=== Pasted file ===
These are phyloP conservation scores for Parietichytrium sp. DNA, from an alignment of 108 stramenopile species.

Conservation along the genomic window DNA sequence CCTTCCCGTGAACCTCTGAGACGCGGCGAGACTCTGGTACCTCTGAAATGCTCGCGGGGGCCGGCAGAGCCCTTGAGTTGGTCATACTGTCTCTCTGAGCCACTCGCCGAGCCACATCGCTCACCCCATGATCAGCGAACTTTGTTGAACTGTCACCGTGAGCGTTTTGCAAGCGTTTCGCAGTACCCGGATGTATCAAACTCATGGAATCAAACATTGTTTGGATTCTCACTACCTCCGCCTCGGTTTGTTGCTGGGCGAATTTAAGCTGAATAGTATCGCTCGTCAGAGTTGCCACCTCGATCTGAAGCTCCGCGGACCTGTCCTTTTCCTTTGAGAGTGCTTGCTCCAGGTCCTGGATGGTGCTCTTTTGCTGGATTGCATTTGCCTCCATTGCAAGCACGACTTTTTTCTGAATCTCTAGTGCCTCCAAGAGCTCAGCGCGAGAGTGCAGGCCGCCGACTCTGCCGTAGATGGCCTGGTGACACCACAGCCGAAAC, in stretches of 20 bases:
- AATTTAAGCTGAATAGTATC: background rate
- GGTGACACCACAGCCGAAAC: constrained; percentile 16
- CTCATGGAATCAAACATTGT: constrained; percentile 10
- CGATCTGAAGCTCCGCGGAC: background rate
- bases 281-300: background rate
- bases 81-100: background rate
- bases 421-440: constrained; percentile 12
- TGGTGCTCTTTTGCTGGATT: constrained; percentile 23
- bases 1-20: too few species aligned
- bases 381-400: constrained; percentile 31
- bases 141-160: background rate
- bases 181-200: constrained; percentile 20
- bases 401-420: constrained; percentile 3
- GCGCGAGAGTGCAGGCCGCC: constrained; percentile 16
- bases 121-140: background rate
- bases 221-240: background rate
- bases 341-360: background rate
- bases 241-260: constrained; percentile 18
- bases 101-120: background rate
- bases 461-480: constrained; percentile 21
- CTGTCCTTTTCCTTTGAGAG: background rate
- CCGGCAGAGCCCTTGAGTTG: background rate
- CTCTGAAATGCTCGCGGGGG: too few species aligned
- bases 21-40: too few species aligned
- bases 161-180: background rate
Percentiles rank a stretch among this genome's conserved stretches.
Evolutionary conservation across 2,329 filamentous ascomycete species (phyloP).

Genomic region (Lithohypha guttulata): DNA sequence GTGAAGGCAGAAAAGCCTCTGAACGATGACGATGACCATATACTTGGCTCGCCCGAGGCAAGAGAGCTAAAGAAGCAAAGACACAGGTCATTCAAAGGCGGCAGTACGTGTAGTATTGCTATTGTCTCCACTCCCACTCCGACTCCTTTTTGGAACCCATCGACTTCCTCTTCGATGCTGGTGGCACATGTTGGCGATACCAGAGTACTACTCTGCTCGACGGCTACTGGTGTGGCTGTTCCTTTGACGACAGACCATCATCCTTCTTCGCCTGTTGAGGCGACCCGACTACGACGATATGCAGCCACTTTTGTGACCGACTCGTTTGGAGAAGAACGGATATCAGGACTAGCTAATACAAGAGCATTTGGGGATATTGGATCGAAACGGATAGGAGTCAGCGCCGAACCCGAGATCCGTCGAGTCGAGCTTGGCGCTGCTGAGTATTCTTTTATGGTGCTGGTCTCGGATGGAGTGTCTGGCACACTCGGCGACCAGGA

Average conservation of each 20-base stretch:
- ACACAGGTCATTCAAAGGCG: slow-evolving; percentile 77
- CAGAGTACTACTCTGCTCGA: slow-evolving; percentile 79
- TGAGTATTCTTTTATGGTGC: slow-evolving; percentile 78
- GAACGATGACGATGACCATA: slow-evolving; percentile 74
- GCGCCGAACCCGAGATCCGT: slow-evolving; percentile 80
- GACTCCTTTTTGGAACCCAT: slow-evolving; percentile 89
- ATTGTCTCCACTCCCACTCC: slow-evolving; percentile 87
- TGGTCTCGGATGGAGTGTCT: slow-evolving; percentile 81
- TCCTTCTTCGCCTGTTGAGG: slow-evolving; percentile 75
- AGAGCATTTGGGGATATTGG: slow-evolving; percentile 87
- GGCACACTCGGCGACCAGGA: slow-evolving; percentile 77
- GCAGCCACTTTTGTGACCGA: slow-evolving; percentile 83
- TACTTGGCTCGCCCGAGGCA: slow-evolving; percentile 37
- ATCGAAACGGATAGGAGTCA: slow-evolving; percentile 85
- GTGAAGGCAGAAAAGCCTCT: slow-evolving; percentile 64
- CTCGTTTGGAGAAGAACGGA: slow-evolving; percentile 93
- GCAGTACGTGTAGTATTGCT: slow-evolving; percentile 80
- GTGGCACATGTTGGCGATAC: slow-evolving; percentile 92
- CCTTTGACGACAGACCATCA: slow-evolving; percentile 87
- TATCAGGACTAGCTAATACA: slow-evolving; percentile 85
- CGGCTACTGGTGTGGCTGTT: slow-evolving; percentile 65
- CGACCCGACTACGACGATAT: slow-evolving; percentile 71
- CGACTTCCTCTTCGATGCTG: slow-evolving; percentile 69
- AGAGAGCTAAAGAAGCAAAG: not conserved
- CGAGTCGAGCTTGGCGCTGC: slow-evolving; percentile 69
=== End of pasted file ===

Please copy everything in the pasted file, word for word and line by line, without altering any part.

These are phyloP conservation scores for Parietichytrium sp. DNA, from an alignment of 108 stramenopile species.

Conservation along the genomic window DNA sequence CCTTCCCGTGAACCTCTGAGACGCGGCGAGACTCTGGTACCTCTGAAATGCTCGCGGGGGCCGGCAGAGCCCTTGAGTTGGTCATACTGTCTCTCTGAGCCACTCGCCGAGCCACATCGCTCACCCCATGATCAGCGAACTTTGTTGAACTGTCACCGTGAGCGTTTTGCAAGCGTTTCGCAGTACCCGGATGTATCAAACTCATGGAATCAAACATTGTTTGGATTCTCACTACCTCCGCCTCGGTTTGTTGCTGGGCGAATTTAAGCTGAATAGTATCGCTCGTCAGAGTTGCCACCTCGATCTGAAGCTCCGCGGACCTGTCCTTTTCCTTTGAGAGTGCTTGCTCCAGGTCCTGGATGGTGCTCTTTTGCTGGATTGCATTTGCCTCCATTGCAAGCACGACTTTTTTCTGAATCTCTAGTGCCTCCAAGAGCTCAGCGCGAGAGTGCAGGCCGCCGACTCTGCCGTAGATGGCCTGGTGACACCACAGCCGAAAC, in stretches of 20 bases:
- AATTTAAGCTGAATAGTATC: background rate
- GGTGACACCACAGCCGAAAC: constrained; percentile 16
- CTCATGGAATCAAACATTGT: constrained; percentile 10
- CGATCTGAAGCTCCGCGGAC: background rate
- bases 281-300: background rate
- bases 81-100: background rate
- bases 421-440: constrained; percentile 12
- TGGTGCTCTTTTGCTGGATT: constrained; percentile 23
- bases 1-20: too few species aligned
- bases 381-400: constrained; percentile 31
- bases 141-160: background rate
- bases 181-200: constrained; percentile 20
- bases 401-420: constrained; percentile 3
- GCGCGAGAGTGCAGGCCGCC: constrained; percentile 16
- bases 121-140: background rate
- bases 221-240: background rate
- bases 341-360: background rate
- bases 241-260: constrained; percentile 18
- bases 101-120: background rate
- bases 461-480: constrained; percentile 21
- CTGTCCTTTTCCTTTGAGAG: background rate
- CCGGCAGAGCCCTTGAGTTG: background rate
- CTCTGAAATGCTCGCGGGGG: too few species aligned
- bases 21-40: too few species aligned
- bases 161-180: background rate
Percentiles rank a stretch among this genome's conserved stretches.
Evolutionary conservation across 2,329 filamentous ascomycete species (phyloP).

Genomic region (Lithohypha guttulata): DNA sequence GTGAAGGCAGAAAAGCCTCTGAACGATGACGATGACCATATACTTGGCTCGCCCGAGGCAAGAGAGCTAAAGAAGCAAAGACACAGGTCATTCAAAGGCGGCAGTACGTGTAGTATTGCTATTGTCTCCACTCCCACTCCGACTCCTTTTTGGAACCCATCGACTTCCTCTTCGATGCTGGTGGCACATGTTGGCGATACCAGAGTACTACTCTGCTCGACGGCTACTGGTGTGGCTGTTCCTTTGACGACAGACCATCATCCTTCTTCGCCTGTTGAGGCGACCCGACTACGACGATATGCAGCCACTTTTGTGACCGACTCGTTTGGAGAAGAACGGATATCAGGACTAGCTAATACAAGAGCATTTGGGGATATTGGATCGAAACGGATAGGAGTCAGCGCCGAACCCGAGATCCGTCGAGTCGAGCTTGGCGCTGCTGAGTATTCTTTTATGGTGCTGGTCTCGGATGGAGTGTCTGGCACACTCGGCGACCAGGA

Average conservation of each 20-base stretch:
- ACACAGGTCATTCAAAGGCG: slow-evolving; percentile 77
- CAGAGTACTACTCTGCTCGA: slow-evolving; percentile 79
- TGAGTATTCTTTTATGGTGC: slow-evolving; percentile 78
- GAACGATGACGATGACCATA: slow-evolving; percentile 74
- GCGCCGAACCCGAGATCCGT: slow-evolving; percentile 80
- GACTCCTTTTTGGAACCCAT: slow-evolving; percentile 89
- ATTGTCTCCACTCCCACTCC: slow-evolving; percentile 87
- TGGTCTCGGATGGAGTGTCT: slow-evolving; percentile 81
- TCCTTCTTCGCCTGTTGAGG: slow-evolving; percentile 75
- AGAGCATTTGGGGATATTGG: slow-evolving; percentile 87
- GGCACACTCGGCGACCAGGA: slow-evolving; percentile 77
- GCAGCCACTTTTGTGACCGA: slow-evolving; percentile 83
- TACTTGGCTCGCCCGAGGCA: slow-evolving; percentile 37
- ATCGAAACGGATAGGAGTCA: slow-evolving; percentile 85
- GTGAAGGCAGAAAAGCCTCT: slow-evolving; percentile 64
- CTCGTTTGGAGAAGAACGGA: slow-evolving; percentile 93
- GCAGTACGTGTAGTATTGCT: slow-evolving; percentile 80
- GTGGCACATGTTGGCGATAC: slow-evolving; percentile 92
- CCTTTGACGACAGACCATCA: slow-evolving; percentile 87
- TATCAGGACTAGCTAATACA: slow-evolving; percentile 85
- CGGCTACTGGTGTGGCTGTT: slow-evolving; percentile 65
- CGACCCGACTACGACGATAT: slow-evolving; percentile 71
- CGACTTCCTCTTCGATGCTG: slow-evolving; percentile 69
- AGAGAGCTAAAGAAGCAAAG: not conserved
- CGAGTCGAGCTTGGCGCTGC: slow-evolving; percentile 69